First and foremost, you need to listen to them. Indeed, some of your best safety ideas come from craft-level workers on jobsites, as they see day in and day out what works and what doesn’t. For all aspects of a successful safety program, you have to explain the reasons behind your protocols, or the why, and not just the rule. You’ve got to give them a reason to believe in what they’re doing.

A simple example is why they need to wear a personal fall arrest system in a scissor lift. While OSHA doesn’t require it, we do. Without one, a worker may lean outside the guardrail and could fall outside the lift and suffer serious injury or even a fatality. Requiring people to wear proper fall protection equipment and utilizing the factory-installed anchor, we can ensure they will be able to go home safely at the end of their shift.

While it’s important to talk about accident prevention and hazard assessment in our training, we’re also focused on the mental health of our workforce. We’ve partnered with WTW and Suicide Awareness and Voices of Education (SAVE) on a pilot program, Ideal Body Environment and Mind (IBEAM), for suicide prevention in the construction industry. The percentage of people battling mental health struggles within the industry is mind-blowing, so we’re doing what we can to help identify and combat that through helpful resources, open discussions and a supportive environment.

We conducted informational training broken down by position groups, starting with our senior executives. For that group, we conducted an awareness training class to define what the true gravity of the situation is and what executives could do about it.

The next group involved our superintendents and project managers. We gave a level of training for them that included helping them recognize when somebody may be in a situation where they need assistance and what the managers could do about it. We let them know that most importantly they need to just listen, and if needed, direct those employees to resources where they can get help.

The last group were the craft-level crews on the jobsites. We gave presentations that included videos to raise awareness of mental health challenges in the industry. We’re working to break the stigma surrounding mental health, which starts by having more conversations about this on the jobsites.

a journey not a destination

PHOTO COURTESY OF CHOATE CONSTRUCTION.

CONSTRUCTOR: WHAT HAS BEEN THE BIGGEST CHALLENGE TO IMPLEMENTING A SAFETY PROGRAM?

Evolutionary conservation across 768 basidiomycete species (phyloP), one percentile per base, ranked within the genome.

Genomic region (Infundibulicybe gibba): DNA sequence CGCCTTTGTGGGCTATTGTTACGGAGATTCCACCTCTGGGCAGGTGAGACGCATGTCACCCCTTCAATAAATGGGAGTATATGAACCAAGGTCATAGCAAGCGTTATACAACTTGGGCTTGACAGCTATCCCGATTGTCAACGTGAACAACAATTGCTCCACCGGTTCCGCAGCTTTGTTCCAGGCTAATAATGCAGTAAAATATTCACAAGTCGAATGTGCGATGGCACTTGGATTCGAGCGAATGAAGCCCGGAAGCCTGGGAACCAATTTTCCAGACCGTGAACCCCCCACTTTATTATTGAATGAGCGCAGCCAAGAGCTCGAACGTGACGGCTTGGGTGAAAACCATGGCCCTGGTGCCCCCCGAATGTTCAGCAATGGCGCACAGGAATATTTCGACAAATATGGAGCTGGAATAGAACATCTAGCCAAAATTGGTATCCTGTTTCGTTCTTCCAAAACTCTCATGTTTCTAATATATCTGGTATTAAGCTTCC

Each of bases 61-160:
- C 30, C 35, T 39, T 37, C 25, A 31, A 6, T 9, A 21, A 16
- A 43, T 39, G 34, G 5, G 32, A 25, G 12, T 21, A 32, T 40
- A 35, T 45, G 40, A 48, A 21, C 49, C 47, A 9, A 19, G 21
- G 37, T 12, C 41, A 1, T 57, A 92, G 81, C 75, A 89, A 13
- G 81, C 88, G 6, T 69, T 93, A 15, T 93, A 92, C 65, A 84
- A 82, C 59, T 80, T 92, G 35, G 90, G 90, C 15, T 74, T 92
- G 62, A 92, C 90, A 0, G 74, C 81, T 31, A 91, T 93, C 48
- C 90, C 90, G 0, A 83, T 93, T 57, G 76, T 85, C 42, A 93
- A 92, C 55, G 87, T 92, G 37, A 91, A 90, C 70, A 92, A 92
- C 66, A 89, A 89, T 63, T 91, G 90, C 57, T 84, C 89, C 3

HART: Just continually bringing on new contractors onto our projects and getting them familiar with Choate’s OneLife safety program and identity. Sometimes those contractors are relatively small, maybe newer to the business who may not have all the resources that Choate has and are not as far along on their safety journey as we are after 30-plus years of building our program. To get these contractors up to speed quickly has been challenging, but it also has been extremely rewarding as well to see their growth.

CONSTRUCTOR: WHAT CAN OTHER CONTRACTORS LEARN FROM CHOATE THAT WILL HELP THEM ENHANCE THEIR PROGRAM?

HART: Our OneLife identity — that’s our safety mantra. Any contractor out there, whether large or small, needs to understand who they want to be when it comes to safety, and they need something to drive passion for the mission. That’s what we developed through our OneLife identity, with the intention to fully engage everybody who encounters it.

Far too often in safety we talk about the punitive side, the negatives, but we don’t talk enough about the positives. That’s what having OneLife has done for us — instead of always having to learn just from failures, we’re also learning from our successes as well. That way we can replicate success.

CONSTRUCTOR: WOULD YOU RECOMMEND THE CSEA PROGRAM TO OTHERS? IF SO, WHY?

HART: Without a doubt, yes, for many reasons. The obvious one is that it gives you a great opportunity to reflect — to look in the mirror and understand where you truly are as a company, and where you stand to improve. Secondly, any time you’re competing against the best of the best, high-caliber contractors from across the nation, you can’t help but improve your own organization.

Presenting in front of a panel of judges can be a little daunting and may be why some people may have some reservations about participating in the awards program. However, I think the judges are excellent. They are discerning, but they have a warm and welcoming way of doing their job that I found refreshing.